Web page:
Digital video recorders (DVRs) take the analog video input from closed circuit televisions (CCTVs), digitize the input using video decoders and then compress this digital data before storing it on a local storage media like hard disk. The critical advantage that DVRs give over tape-based predecessors is that one can process the recorded data much better and perform event search, time search and more to play back specific content.
Key Design Requirements for Low-End DVRs
• Input CCTV channel density – Up to eight channels
• Real-time efficient compression such as H.264
• Storage peripheral support (e.g., SATA, USB, Hard disk)
• High speed I/O peripherals (e.g., Ethernet, USB, PCI)
• Application to generate, capture and search external sensor /motion triggered/ video loss events during recording and playback
• Network streaming for all encoded input channels
• Support for multi-channel mosaic layouts on display devices particularly VGA monitor and TV (analog composite/HDMI/S-video)
In general, a DVR design consists of a general purpose processor for OS and application control, one processor/ASIC for codec (encode and decode) operations, one FPGA or ASIC for display subsystem to support mosaic and multiple video decoder front end to convert analog input to digital.
We found DM36x to be significantly useful for DVR applications, and it could easily replace all the above processors/ASICs with just one SoC. The DM36x has an ARM® processor running from 300 MHz to 432 MHz which is used for running Linux OS, filesystem and application/GUI. It has embedded hardware accelerated engines to perform H.264 encoding and decoding and support the requirement of eight-channel CIF real-time operation. It has a set of hardware modules which make Video Processing Subsytems (VPSs) and can generate any level of mosaic layouts such as 2x2, 3x3, 8CH from the input channels.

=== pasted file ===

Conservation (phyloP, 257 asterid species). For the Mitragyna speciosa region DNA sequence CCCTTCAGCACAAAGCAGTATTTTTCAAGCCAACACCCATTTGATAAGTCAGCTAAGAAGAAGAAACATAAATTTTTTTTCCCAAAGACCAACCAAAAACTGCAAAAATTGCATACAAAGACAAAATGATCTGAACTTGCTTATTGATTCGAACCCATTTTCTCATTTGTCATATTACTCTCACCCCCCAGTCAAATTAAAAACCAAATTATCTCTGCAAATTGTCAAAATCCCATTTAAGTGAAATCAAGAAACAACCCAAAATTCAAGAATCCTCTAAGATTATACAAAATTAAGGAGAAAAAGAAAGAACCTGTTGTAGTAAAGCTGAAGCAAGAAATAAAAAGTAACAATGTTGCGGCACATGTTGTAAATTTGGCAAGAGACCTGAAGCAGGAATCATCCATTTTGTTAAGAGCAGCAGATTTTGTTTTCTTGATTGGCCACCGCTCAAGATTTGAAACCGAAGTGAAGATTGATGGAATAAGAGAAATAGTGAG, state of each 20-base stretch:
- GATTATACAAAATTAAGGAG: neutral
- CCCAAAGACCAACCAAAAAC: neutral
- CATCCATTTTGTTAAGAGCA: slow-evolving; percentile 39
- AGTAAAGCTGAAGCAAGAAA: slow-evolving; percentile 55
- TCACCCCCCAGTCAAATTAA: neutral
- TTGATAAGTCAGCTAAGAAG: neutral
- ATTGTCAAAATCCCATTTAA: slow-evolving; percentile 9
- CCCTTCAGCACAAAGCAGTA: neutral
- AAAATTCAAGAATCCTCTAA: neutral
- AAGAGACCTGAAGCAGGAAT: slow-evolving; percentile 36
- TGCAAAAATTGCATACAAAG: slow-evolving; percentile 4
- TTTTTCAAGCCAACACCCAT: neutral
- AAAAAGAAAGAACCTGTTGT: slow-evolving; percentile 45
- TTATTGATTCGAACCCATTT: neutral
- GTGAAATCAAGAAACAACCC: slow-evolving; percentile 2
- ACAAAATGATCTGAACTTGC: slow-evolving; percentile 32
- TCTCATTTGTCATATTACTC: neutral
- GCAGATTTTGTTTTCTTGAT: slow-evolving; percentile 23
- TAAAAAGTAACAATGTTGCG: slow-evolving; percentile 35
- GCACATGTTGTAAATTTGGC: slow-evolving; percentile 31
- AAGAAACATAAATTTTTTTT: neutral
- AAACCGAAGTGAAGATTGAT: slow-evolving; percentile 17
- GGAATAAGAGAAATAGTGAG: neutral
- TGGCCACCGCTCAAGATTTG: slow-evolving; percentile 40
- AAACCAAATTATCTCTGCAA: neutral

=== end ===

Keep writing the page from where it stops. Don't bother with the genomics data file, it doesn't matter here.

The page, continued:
The overall block diagram of the DVR reference design built on the DM365 with TI’s TVP5158 used as a video decoder is shown in Figure 1.
The DVR application is a multi-thread architecture that allows multi-channel capture, color-conversion, resizing, encoding, display, file-write, file-read and decoding, which all happen in separate threads. This architecture allows all the operations to run in parallel because most of them are using hardware engines and do not need ARM MIPs.. The multi-thread architecture is shown in Figure 2.
The key aspects of software design for DVR design on DM365 are listed below:
• TVP5158 provides data in lined, interleaved mode for different input channels. The multi channel capture task has to first demultiplex this interleaved data and then place it in the different data buffers for each channel. The demultiplexing thread uses minimum CPU for this processing and uses internal DMA engine to transfer the buffers. This is a time-critical operation, or else the input frames would be lost.
• As multiple channels are being encoded and recorded simultaneously, there would be a great level of hard disk access if a proper file management layer was not used. Also, for playback, the data read can happen from anywhere on the disk, corresponding to the playback start time. To achieve minimum hard disk seeks (which causes lot of delay), we designed and used a proprietary file management system. In this file manager, we open single file (called a basket) for all channels. All the channels’ encoded data is interleaved and stored in this basket. There is an index file for each basket to know the exact position of an encoded frame for a particular channel. The metadata for each frame stores the information about any event associated with that frame.
DM365 Digital Video Recorder Reference Design [http://www.focus.ti.com/docs/toolsw/folders/print/dm365dvr-ud1.html]